PORTER | Swimmers were allowed back into the water Wednesday afternoon at the Indiana Dunes National Lakeshore after officials determined the substance found in the water Monday was not a health risk.
Indiana Dunes State Park closed beaches to swimmers Tuesday and Wednesday morning, but visitors were told late Wednesday morning that swimming was restricted in water above their waists in part because of high waves there, representatives said.
Swimmers early Monday afternoon reported a glittery substance floating on the water near Porter Beach that left a dark, sticky film on their skin. Investigators from the Indiana Department of Environmental Management and the U.S. Coast Guard said the plume was 2 miles long and half a mile wide.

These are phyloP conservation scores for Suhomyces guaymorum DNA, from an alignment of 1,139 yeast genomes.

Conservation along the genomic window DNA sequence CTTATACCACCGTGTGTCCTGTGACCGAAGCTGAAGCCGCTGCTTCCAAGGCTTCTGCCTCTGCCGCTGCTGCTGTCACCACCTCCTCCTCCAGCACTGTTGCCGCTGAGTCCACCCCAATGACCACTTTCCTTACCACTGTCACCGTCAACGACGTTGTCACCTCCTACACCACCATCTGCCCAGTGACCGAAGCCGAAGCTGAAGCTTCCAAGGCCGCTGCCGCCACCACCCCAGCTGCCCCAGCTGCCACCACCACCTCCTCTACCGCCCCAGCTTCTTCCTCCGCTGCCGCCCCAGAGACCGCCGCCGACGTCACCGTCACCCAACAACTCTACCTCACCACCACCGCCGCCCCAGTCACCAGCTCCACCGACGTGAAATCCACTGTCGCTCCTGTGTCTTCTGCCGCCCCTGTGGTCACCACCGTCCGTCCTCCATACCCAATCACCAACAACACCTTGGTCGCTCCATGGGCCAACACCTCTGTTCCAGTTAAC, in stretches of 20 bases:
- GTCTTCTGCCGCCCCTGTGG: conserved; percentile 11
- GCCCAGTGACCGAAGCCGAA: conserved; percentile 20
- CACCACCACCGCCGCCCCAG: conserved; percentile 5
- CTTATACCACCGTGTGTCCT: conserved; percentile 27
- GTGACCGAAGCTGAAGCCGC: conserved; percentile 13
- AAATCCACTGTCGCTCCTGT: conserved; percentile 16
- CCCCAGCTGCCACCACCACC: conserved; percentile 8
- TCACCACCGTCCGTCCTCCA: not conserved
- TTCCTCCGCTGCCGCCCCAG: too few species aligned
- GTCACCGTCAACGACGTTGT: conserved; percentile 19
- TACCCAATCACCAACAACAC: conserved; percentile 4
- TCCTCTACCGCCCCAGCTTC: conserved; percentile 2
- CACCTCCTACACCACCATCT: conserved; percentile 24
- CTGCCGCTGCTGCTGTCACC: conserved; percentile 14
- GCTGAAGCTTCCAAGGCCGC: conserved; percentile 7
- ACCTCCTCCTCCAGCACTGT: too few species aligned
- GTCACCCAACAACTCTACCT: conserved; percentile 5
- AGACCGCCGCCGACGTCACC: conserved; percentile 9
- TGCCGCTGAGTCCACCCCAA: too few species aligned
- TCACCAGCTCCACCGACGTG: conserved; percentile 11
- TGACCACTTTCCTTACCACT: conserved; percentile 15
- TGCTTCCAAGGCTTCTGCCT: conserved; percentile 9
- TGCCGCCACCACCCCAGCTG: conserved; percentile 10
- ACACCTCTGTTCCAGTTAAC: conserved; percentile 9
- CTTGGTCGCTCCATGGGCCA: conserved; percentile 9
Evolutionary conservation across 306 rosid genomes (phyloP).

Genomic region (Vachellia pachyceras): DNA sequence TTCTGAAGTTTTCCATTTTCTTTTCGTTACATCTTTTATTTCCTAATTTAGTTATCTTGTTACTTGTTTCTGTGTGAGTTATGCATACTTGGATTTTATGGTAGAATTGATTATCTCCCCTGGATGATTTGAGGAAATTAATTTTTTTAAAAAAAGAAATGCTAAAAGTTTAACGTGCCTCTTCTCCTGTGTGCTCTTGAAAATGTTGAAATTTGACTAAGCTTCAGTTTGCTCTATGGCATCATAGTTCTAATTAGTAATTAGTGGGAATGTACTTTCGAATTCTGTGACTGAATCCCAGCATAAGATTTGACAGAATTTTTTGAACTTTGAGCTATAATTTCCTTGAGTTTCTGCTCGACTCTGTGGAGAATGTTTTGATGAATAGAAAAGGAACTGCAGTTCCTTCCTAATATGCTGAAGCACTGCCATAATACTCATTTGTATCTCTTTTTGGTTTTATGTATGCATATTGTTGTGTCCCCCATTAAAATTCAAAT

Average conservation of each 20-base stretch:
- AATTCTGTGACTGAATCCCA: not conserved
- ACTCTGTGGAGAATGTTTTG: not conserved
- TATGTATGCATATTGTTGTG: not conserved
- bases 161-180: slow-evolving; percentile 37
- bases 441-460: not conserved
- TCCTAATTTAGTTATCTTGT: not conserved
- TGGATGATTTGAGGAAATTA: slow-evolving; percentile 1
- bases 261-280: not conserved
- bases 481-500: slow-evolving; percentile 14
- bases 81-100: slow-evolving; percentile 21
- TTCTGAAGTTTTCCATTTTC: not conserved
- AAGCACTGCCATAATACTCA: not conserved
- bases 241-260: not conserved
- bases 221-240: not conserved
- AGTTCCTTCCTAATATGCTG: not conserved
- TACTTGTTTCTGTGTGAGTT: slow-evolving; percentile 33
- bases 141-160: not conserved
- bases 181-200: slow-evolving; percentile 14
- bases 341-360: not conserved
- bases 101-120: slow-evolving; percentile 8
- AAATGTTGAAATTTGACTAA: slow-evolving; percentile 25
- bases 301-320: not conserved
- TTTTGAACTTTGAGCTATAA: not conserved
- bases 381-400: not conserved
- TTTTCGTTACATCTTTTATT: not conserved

On Tuesday, IDEM reported preliminary tests showed the substance is tricalcium orthophosphate, an anti-caking agent used as a food additive and in industrial applications. A Porter plant manufactures the material and ships it out on barges but has not been targeted as the source of the material, according to IDEM officials.
Lab tests by the United States Geologic Survey and the Indiana Department of Environmental Management determined Wednesday the substance was not a health threat, according to a press release from the Indiana Dunes National Lakeshore. The substance also included an increased amount of natural products such as algae and mica particles.
Officials are still trying to determine how the substance ended up in the water.
U.S. Coast Guard investigators pored over a week of logs at the Port of Indiana on Tuesday and ruled out vessels passing through as a source. Nearby ArcelorMittal also was ruled out as a source, according to the Coast Guard.
Times staff writer Elvia Malagon contributed to this report.